Also obvious are the two extended bear markets of the 1970s and the 2000s.  The ‘70s had the OPEC oil embargo, stagflation, the Vietnam War, and Watergate, among other things, as the market lost half of its value since hitting a high in 1973.  The 2000s, known as the “Lost Decade” when the S&P 500 Index returned -1%, had two bear markets associated with the collapse of the Tech Bubble and the Global Financial Crisis.

Even with these bull and bear markets, the steady but uneven march of new highs are evident in this event timeline of the S&P 500 Index since 1928 (logarithmic scale) [8].

But how do we respond to those who experience “new market high anxiety”?  Are new highs always a signal that stocks are overvalued?  This chart compares the theoretical investment outcomes if you had invested on any given day versus only days where the S&P 500 closed at an all-time high since January 1, 1988, to August 27, 2020 [9].

Here we see that investing only on days when the market closed at an all-time high actually outperformed investing on any other day, at least over this 32-year period.  One reason for this is that markets can exhibit a momentum effect, both in bull markets and bear markets.  This is, markets that go up, often tend to keep going up.  This happens for behavioral reasons, as more investors pile in as markets, due to over optimism, herding or or FOMO [10].  Excessive pessimism and herding can push markets the other direction also.

Using this historical perspective on the capital markets, the observed steady (but uneven) upward march of the stock market over long time periods should help investors to stay the course with their asset allocation.  Unlike a rare total solar eclipse or the emergence of a double brood of cicadas, new market highs have happened with some regularity and this should come as no surprise to experienced long-term investors.




[4] Matrix-Book 2023, Dimensional Fund Advisors



[7] Bespoke Investment Group, LLC

[8] Bespoke Investment Group, LLC


[10] Fear Of Missing Out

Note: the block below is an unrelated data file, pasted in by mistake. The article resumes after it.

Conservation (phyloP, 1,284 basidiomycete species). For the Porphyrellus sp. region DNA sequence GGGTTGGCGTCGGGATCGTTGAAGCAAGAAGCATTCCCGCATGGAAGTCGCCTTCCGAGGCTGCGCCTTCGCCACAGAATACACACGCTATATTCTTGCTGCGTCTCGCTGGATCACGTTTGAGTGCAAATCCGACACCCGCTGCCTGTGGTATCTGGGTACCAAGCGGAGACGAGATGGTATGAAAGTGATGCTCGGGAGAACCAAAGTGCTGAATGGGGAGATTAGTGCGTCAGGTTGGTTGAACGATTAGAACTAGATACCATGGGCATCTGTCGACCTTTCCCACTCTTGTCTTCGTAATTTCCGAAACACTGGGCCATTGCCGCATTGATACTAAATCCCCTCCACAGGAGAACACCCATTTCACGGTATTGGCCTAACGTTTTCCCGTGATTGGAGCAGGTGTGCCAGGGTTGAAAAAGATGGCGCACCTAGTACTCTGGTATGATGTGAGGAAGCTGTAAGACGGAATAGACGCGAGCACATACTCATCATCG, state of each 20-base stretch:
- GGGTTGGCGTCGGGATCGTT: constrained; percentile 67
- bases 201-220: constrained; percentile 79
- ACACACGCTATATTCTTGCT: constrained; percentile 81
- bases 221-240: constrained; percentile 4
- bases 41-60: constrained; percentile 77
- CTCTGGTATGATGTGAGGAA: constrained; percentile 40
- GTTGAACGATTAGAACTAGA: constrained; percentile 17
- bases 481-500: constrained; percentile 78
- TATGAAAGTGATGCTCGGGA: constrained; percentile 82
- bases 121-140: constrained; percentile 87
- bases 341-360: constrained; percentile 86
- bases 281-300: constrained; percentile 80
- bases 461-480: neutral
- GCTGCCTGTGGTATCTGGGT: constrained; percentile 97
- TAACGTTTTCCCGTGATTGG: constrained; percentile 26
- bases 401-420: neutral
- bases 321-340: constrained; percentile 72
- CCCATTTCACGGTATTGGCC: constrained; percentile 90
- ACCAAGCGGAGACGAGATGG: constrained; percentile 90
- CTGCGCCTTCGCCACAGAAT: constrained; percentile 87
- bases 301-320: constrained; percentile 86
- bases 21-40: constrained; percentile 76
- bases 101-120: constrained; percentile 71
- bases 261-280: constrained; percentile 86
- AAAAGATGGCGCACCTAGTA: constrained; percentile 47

John Finley, CFA

Chief Investment Officer

John Finley, CFA, is the Chief Investment Officer at Coyle Financial Counsel, where he leads the investment process. With over 20 years of experience managing institutional fixed-income portfolios for global corporations, pension funds, and non-profit organizations, he is dedicated to helping individuals achieve their long-term financial goals through investing.

All information is from sources deemed reliable, but no warranty is made to its accuracy or completeness. This material is being provided for informational or educational purposes only, and does not take into account the investment objectives or financial situation of any client or prospective client. The information is not intended as investment advice, and is not a recommendation to buy, sell, or invest in any particular investment or market segment. Those seeking information regarding their particular investment needs should contact a financial professional. Coyle, our employees, or our clients, may or may not be invested in any individual securities or market segments discussed in this material. The opinions expressed were current as of the date of posting but are subject to change without notice due to market, political, or economic conditions. All investments involve risk, including loss of principal. Past performance is not a guarantee of future results.

Copyright © 2023 Coyle Financial Counsel. All rights reserved.